Freshfields on International Arbitration

Global arbitration leaders Freshfields offer us some insight on their practice.

What is international arbitration and what do arbitration lawyers do?

International arbitration concerns the resolution of disputes involving parties from different countries that have agreed to resolve their differences before international arbitral tribunals instead of domestic courts. International arbitration can be divided between two main categories: (i) investment arbitration, which concerns the resolution of disputes between states and foreign investors arising under instruments providing for the protection of the latter’s investments (eg investment treaties or investment legislation); and (ii) commercial arbitration, which concerns the resolution of disputes between individuals or companies arising out of contracts.

Aside from representing parties in all stages of arbitration, lawyers practicing in this area may also work on litigation relating to arbitrations – including with respect to the enforcement of arbitral awards – and in alternative methods of dispute resolution. Moreover, arbitration lawyers typically provide advisory services to clients, especially with respect to the merits of potential claims and the drafting of sophisticated arbitration and dispute resolution clauses.

The life of a junior associate in international arbitration

Junior associates practicing international arbitration get heavily involved in cases from the outset of their careers. The tasks that a junior associate will be asked to do include: 

  • assisting with the drafting of memoranda of advice;
  • legal research and writing internal memoranda;
  • preparing for and attending interviews/meetings with fact and expert witnesses;
  • reviewing documents and developing the factual narrative of a case;
  • drafting sections of briefs and witness statements;
  • coordinating the logistics surrounding the filing of submissions before the tribunal; and
  • assisting with the preparation of oral advocacy (eg opening and closing statements, examination of witnesses) and attending hearings.

Given the international nature of these disputes, associates are expected to be willing to travel frequently in order to meet the demands of the cases.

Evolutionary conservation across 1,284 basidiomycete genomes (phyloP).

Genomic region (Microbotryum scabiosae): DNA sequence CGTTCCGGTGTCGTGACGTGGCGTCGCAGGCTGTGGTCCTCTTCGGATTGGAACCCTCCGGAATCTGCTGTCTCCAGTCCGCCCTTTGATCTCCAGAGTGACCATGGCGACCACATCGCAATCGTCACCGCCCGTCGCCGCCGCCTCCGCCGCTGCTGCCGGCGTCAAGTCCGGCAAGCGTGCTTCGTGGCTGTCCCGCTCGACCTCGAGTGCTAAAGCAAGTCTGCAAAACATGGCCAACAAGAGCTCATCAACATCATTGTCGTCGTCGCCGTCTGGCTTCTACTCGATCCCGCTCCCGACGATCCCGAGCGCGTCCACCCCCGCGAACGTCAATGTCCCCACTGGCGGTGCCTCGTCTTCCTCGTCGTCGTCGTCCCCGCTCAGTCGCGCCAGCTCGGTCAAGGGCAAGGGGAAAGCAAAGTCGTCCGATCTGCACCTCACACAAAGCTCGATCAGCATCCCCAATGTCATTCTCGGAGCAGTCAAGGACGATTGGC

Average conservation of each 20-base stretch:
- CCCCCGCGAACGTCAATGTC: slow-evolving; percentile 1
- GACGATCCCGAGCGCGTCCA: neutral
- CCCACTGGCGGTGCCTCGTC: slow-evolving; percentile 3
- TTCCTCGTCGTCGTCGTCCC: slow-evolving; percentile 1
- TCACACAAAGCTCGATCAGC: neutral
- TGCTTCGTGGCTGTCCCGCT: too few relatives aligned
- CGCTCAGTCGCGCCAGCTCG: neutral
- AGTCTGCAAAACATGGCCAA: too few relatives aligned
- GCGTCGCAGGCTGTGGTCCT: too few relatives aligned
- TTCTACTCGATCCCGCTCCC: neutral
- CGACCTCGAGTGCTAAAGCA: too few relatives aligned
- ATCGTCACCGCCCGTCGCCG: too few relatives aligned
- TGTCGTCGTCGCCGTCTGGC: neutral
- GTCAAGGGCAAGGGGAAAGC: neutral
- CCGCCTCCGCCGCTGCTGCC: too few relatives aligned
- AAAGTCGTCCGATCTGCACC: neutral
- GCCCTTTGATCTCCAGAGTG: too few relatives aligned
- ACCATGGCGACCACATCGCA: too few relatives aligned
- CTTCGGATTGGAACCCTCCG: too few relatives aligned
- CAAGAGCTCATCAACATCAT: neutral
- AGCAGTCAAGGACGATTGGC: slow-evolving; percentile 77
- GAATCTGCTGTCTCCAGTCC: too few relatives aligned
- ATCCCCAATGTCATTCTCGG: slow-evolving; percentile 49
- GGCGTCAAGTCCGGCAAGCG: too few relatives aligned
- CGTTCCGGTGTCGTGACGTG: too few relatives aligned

How international is international arbitration? 

As the name suggests, this practice is truly international in nature. Aside from involving parties from two (or, in multiparty arbitrations, more) jurisdictions, these disputes typically: 

  • involve the application of laws from different jurisdictions (including, in investment arbitration, the application of public international law);
  • are before arbitrators from different countries and legal backgrounds;
  • require the participation of fact and expert witnesses who are often located around the world;
  • involve multiple languages; and
  • are interrelated with, and require knowledge of, geopolitical developments.

A single case may therefore require work to be performed in many countries and across several continents. To give an illustration, a recent case in which Freshfields was involved concerned a power plant in Eastern Africa. The dispute was between Eastern African and Asian companies. The case required the application of Canadian law and the law of an Eastern African country. Fact and expert witnesses were scattered across Canada, Cuba, the United States of America, the United Kingdom, Ghana, Ethiopia, Korea, China and Madagascar. The tribunal was comprised of arbitrators from the United States of America, the United Kingdom and New Zealand.